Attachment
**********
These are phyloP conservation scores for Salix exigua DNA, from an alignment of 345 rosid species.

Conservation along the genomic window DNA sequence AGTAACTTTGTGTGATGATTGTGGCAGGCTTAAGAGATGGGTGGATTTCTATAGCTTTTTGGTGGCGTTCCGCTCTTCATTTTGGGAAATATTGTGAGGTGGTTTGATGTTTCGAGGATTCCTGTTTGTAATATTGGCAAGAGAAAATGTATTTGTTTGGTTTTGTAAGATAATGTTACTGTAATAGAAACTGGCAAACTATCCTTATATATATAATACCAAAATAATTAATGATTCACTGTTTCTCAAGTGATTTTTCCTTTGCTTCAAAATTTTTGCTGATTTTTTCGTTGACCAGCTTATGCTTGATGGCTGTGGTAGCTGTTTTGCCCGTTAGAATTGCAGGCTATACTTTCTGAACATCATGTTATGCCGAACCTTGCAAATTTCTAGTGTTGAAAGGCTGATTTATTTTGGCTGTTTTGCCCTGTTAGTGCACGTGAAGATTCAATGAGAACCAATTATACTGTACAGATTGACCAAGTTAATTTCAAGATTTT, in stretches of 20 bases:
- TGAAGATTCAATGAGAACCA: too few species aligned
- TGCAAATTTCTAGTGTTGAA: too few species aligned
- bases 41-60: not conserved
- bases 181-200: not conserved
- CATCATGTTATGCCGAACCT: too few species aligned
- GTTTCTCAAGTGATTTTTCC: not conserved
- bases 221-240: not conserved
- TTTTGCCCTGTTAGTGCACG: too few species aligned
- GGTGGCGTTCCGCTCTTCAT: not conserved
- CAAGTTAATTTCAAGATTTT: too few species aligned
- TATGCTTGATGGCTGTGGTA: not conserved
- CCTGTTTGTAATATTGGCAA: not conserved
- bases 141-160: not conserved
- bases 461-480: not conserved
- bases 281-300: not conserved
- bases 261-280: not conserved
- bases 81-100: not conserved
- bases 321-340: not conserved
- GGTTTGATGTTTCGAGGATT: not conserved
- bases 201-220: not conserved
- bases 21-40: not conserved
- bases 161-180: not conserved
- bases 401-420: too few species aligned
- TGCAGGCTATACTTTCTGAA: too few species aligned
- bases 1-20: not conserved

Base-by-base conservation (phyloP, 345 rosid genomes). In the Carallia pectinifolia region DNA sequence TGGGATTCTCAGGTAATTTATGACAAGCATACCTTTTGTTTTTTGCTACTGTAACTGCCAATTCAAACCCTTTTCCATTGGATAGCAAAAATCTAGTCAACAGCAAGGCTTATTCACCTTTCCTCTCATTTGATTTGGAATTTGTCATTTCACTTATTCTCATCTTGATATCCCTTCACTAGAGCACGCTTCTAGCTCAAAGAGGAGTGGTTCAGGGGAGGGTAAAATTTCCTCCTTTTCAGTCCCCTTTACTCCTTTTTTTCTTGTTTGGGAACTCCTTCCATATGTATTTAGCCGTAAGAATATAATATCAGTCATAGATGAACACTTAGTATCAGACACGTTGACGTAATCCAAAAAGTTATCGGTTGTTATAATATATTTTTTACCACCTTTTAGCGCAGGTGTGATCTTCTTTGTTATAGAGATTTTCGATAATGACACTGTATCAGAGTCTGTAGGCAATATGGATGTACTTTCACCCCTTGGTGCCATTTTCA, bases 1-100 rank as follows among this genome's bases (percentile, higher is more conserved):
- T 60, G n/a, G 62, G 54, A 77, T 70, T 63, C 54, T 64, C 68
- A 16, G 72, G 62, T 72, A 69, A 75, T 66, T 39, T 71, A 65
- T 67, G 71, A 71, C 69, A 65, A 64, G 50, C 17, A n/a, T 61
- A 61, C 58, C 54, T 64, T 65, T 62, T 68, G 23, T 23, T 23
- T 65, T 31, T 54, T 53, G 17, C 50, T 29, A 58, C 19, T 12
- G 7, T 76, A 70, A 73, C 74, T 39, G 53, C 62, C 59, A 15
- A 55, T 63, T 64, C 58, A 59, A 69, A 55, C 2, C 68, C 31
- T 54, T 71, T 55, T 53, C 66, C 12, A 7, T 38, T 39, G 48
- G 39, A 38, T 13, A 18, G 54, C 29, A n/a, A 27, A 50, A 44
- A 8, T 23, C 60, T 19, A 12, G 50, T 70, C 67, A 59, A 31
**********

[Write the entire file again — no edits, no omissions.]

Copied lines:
These are phyloP conservation scores for Salix exigua DNA, from an alignment of 345 rosid species.

Conservation along the genomic window DNA sequence AGTAACTTTGTGTGATGATTGTGGCAGGCTTAAGAGATGGGTGGATTTCTATAGCTTTTTGGTGGCGTTCCGCTCTTCATTTTGGGAAATATTGTGAGGTGGTTTGATGTTTCGAGGATTCCTGTTTGTAATATTGGCAAGAGAAAATGTATTTGTTTGGTTTTGTAAGATAATGTTACTGTAATAGAAACTGGCAAACTATCCTTATATATATAATACCAAAATAATTAATGATTCACTGTTTCTCAAGTGATTTTTCCTTTGCTTCAAAATTTTTGCTGATTTTTTCGTTGACCAGCTTATGCTTGATGGCTGTGGTAGCTGTTTTGCCCGTTAGAATTGCAGGCTATACTTTCTGAACATCATGTTATGCCGAACCTTGCAAATTTCTAGTGTTGAAAGGCTGATTTATTTTGGCTGTTTTGCCCTGTTAGTGCACGTGAAGATTCAATGAGAACCAATTATACTGTACAGATTGACCAAGTTAATTTCAAGATTTT, in stretches of 20 bases:
- TGAAGATTCAATGAGAACCA: too few species aligned
- TGCAAATTTCTAGTGTTGAA: too few species aligned
- bases 41-60: not conserved
- bases 181-200: not conserved
- CATCATGTTATGCCGAACCT: too few species aligned
- GTTTCTCAAGTGATTTTTCC: not conserved
- bases 221-240: not conserved
- TTTTGCCCTGTTAGTGCACG: too few species aligned
- GGTGGCGTTCCGCTCTTCAT: not conserved
- CAAGTTAATTTCAAGATTTT: too few species aligned
- TATGCTTGATGGCTGTGGTA: not conserved
- CCTGTTTGTAATATTGGCAA: not conserved
- bases 141-160: not conserved
- bases 461-480: not conserved
- bases 281-300: not conserved
- bases 261-280: not conserved
- bases 81-100: not conserved
- bases 321-340: not conserved
- GGTTTGATGTTTCGAGGATT: not conserved
- bases 201-220: not conserved
- bases 21-40: not conserved
- bases 161-180: not conserved
- bases 401-420: too few species aligned
- TGCAGGCTATACTTTCTGAA: too few species aligned
- bases 1-20: not conserved

Base-by-base conservation (phyloP, 345 rosid genomes). In the Carallia pectinifolia region DNA sequence TGGGATTCTCAGGTAATTTATGACAAGCATACCTTTTGTTTTTTGCTACTGTAACTGCCAATTCAAACCCTTTTCCATTGGATAGCAAAAATCTAGTCAACAGCAAGGCTTATTCACCTTTCCTCTCATTTGATTTGGAATTTGTCATTTCACTTATTCTCATCTTGATATCCCTTCACTAGAGCACGCTTCTAGCTCAAAGAGGAGTGGTTCAGGGGAGGGTAAAATTTCCTCCTTTTCAGTCCCCTTTACTCCTTTTTTTCTTGTTTGGGAACTCCTTCCATATGTATTTAGCCGTAAGAATATAATATCAGTCATAGATGAACACTTAGTATCAGACACGTTGACGTAATCCAAAAAGTTATCGGTTGTTATAATATATTTTTTACCACCTTTTAGCGCAGGTGTGATCTTCTTTGTTATAGAGATTTTCGATAATGACACTGTATCAGAGTCTGTAGGCAATATGGATGTACTTTCACCCCTTGGTGCCATTTTCA, bases 1-100 rank as follows among this genome's bases (percentile, higher is more conserved):
- T 60, G n/a, G 62, G 54, A 77, T 70, T 63, C 54, T 64, C 68
- A 16, G 72, G 62, T 72, A 69, A 75, T 66, T 39, T 71, A 65
- T 67, G 71, A 71, C 69, A 65, A 64, G 50, C 17, A n/a, T 61
- A 61, C 58, C 54, T 64, T 65, T 62, T 68, G 23, T 23, T 23
- T 65, T 31, T 54, T 53, G 17, C 50, T 29, A 58, C 19, T 12
- G 7, T 76, A 70, A 73, C 74, T 39, G 53, C 62, C 59, A 15
- A 55, T 63, T 64, C 58, A 59, A 69, A 55, C 2, C 68, C 31
- T 54, T 71, T 55, T 53, C 66, C 12, A 7, T 38, T 39, G 48
- G 39, A 38, T 13, A 18, G 54, C 29, A n/a, A 27, A 50, A 44
- A 8, T 23, C 60, T 19, A 12, G 50, T 70, C 67, A 59, A 31